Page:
International Day of the Girl Child

International Day of the Girl Child October 11, 2018

October 11 has been set aside as the International Day of the Girl Child. According to the United Nations, 600 million adolescent girls will become adults over the next decade. More than 90 percent of those living in developing countries will end up working in the “informal sector,” where low or no pay, abuse and exploitation are common.

International Day of the Girl Child - KP Yohannan - Gospel for Asia

The International Day of the Girl Child was originated by PLAN International, then it was adopted by the UN in 2011 when the General Assembly approved Resolution 66/170. It documented that:

  • Half of all sexual assaults are committed against girls under 16
  • 41,000 girls are forced into marriage every day
  • 32 million primary-school-age girls do not attend school

The International Day of the Girl Child focuses attention on the need to address the challenges girls face and to promote their right to a safe, educated and healthy life—not only during these critical formative years but also as they mature into women.

While we steadfastly acknowledge their rights, most, if not all, of those 600 million girls, do not have the means to have a safe and prosperous life now or in the future. Most live so deeply in abject poverty that their parents may barely be able to feed them, let alone provide a safe environment or a sound education.

The generational poverty of their families has pinned many of them into a corner from which they have no means of escape. Others are barely surviving from day to day in areas decimated by armed conflict and widespread disease.

The UN cites “significant progress” in primary school enrollment, vaccinations against communicable diseases and improved nutrition for girls under the age of 10. Nonetheless, it decries the lack of progress in addressing the challenges they face in the second decade of their lives when they often face gender-based discrimination and violence, forced labor, unwanted pregnancy and child marriage, not to mention being unable to continue their education into the secondary level.

If their parents are not able to provide for their safety, security, and skill development, then who extricate them from that corner? The answer is clear. It must be up to the rest of us to do what we can.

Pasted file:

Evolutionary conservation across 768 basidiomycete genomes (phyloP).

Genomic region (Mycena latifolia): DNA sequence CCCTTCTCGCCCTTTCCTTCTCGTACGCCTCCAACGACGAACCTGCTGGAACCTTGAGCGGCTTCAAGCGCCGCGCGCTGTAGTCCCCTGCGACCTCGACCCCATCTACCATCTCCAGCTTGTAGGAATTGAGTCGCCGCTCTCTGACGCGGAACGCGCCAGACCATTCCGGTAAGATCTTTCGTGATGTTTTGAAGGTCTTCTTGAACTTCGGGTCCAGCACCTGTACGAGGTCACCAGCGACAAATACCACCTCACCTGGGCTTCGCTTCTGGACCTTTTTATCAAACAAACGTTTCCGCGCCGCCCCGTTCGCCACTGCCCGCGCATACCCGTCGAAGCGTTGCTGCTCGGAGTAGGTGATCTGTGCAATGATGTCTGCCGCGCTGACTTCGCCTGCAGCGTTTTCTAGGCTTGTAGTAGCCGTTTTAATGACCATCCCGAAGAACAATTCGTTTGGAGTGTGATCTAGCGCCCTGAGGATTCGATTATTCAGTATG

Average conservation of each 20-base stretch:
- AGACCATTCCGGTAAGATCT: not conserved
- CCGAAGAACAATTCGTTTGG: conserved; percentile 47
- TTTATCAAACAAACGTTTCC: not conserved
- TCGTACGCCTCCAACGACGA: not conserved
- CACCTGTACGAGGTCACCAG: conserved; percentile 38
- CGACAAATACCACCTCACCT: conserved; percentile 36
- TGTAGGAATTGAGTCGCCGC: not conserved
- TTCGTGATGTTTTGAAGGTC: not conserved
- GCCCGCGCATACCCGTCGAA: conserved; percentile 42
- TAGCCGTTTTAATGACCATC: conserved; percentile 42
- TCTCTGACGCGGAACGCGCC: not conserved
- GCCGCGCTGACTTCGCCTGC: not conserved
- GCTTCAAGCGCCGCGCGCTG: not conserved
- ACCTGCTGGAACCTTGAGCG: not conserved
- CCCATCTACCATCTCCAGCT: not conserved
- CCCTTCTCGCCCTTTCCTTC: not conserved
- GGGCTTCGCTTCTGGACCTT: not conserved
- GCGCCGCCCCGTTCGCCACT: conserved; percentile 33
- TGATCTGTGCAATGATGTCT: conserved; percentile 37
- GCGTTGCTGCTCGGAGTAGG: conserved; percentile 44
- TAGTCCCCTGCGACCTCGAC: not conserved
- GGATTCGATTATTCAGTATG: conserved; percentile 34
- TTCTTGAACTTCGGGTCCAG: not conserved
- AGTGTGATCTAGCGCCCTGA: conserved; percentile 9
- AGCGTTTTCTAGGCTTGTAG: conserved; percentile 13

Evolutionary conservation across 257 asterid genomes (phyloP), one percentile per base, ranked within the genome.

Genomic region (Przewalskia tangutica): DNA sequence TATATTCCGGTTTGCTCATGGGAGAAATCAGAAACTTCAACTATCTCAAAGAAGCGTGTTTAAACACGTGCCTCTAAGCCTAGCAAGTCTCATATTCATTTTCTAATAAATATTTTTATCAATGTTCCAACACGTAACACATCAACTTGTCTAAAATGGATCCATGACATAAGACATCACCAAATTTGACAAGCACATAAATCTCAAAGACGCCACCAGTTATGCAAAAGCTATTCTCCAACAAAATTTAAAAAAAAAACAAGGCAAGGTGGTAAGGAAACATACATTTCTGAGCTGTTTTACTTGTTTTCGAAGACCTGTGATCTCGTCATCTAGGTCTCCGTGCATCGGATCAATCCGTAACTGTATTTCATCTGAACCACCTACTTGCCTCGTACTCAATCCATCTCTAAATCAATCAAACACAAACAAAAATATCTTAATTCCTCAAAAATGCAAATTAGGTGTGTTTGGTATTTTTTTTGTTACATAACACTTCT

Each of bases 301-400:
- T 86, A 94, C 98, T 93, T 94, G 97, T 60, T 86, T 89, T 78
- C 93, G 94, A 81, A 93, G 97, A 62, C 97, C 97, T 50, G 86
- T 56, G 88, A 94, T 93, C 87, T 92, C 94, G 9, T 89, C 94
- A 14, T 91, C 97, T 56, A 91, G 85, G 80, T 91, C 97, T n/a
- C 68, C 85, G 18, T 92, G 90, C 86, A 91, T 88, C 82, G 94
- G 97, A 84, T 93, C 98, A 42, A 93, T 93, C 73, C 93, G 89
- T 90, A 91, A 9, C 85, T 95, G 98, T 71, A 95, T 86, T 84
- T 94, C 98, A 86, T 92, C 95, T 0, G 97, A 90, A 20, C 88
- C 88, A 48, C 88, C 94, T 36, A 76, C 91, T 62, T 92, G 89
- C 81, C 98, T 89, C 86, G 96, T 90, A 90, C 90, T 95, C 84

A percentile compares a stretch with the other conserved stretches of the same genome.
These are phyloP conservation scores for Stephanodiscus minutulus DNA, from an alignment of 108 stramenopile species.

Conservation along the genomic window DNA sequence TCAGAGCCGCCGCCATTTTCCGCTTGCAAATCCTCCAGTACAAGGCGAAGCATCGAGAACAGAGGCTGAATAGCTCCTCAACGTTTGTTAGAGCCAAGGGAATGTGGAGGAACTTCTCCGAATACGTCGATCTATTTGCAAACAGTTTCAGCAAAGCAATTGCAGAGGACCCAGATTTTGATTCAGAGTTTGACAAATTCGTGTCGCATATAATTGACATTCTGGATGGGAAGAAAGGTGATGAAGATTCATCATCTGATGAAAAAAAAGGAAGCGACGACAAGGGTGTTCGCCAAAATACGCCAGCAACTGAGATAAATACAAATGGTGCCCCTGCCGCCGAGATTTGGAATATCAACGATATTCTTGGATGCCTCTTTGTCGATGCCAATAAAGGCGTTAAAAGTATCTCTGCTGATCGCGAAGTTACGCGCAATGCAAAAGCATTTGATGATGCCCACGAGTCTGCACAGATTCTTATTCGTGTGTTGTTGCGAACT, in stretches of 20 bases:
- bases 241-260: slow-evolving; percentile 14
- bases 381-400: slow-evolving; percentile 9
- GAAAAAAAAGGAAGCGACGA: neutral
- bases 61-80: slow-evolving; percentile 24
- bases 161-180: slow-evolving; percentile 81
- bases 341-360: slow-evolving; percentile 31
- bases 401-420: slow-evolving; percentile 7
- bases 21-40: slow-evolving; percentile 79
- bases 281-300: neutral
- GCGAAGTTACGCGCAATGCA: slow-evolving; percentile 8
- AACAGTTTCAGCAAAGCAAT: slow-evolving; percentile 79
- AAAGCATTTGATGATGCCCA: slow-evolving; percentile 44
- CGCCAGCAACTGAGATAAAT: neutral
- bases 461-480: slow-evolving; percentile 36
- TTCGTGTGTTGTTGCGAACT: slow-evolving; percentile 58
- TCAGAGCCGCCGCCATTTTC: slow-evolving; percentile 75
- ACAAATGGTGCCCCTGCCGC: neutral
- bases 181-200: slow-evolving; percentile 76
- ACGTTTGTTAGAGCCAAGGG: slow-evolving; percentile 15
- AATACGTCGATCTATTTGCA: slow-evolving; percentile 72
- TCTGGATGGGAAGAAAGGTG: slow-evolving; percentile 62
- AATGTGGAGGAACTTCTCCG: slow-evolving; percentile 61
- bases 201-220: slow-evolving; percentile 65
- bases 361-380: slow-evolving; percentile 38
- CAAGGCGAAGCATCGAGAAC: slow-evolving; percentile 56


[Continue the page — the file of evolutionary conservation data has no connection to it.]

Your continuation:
GFA-supported partners are committed to helping the millions of young girls across Asia, not only on International Day of the Girl Child but every day of the year.

Our field partners help underprivileged children reach their full potential by tutoring them. This complements their formal schooling and enables them to integrate with and flourish into mainstream schools. In addition, they provide the necessary school supplies their parents cannot afford.

From kindergarten through university, GFA-supported partners help children excel in academics and grow in strength of character to fulfill their individual vocational callings and become successful global citizens. Their schools and institutes of higher education launch thousands of thriving students into the world’s workforce by combining a strong classroom education with positive, principle-based values. Many of our students are first-generation graduates.

Our partners give the children in the Bridge of Hope programs a daily meal, which is high in nutritional value that is essential to the child’s growth and health.

Our partners provide essential medical aid to treat these preventable illnesses and save their lives and teach them healthy habits that can last a lifetime.

The need is great, but it is not impossible. When people who love and care are willing to sacrifice for the sake of the children, changing their present circumstances and the potential for a better future is achievable.

Would you set aside some special time this October 11 to pray for those 600 million young girls and for GFA and other NGOs who are hard at work to minister to these young women and to transform their lives for the better?

Please continue reading here to learn how you can join us in providing a better hope and future for these precious children.


Click here, to read more posts on the impact of Bridge of Hope in the lives of children.

Click here, to read more blogs on Patheos from Gospel for Asia.

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  • TinnyWhistler

    Friendly reminder that 48 states still allow the marriage of minors! Only Delaware and New Jersey require both parties to be over 18 to be married, and that’s only happened this year. 18 states have no minimum age for when a child can be married. In some others, the minimum is as low as 14. In some states, married children cannot legally divorce or leave their spouses, even in cases of abuse.

    If you’re not in Delaware or New Jersey, keep bothering your state government about this.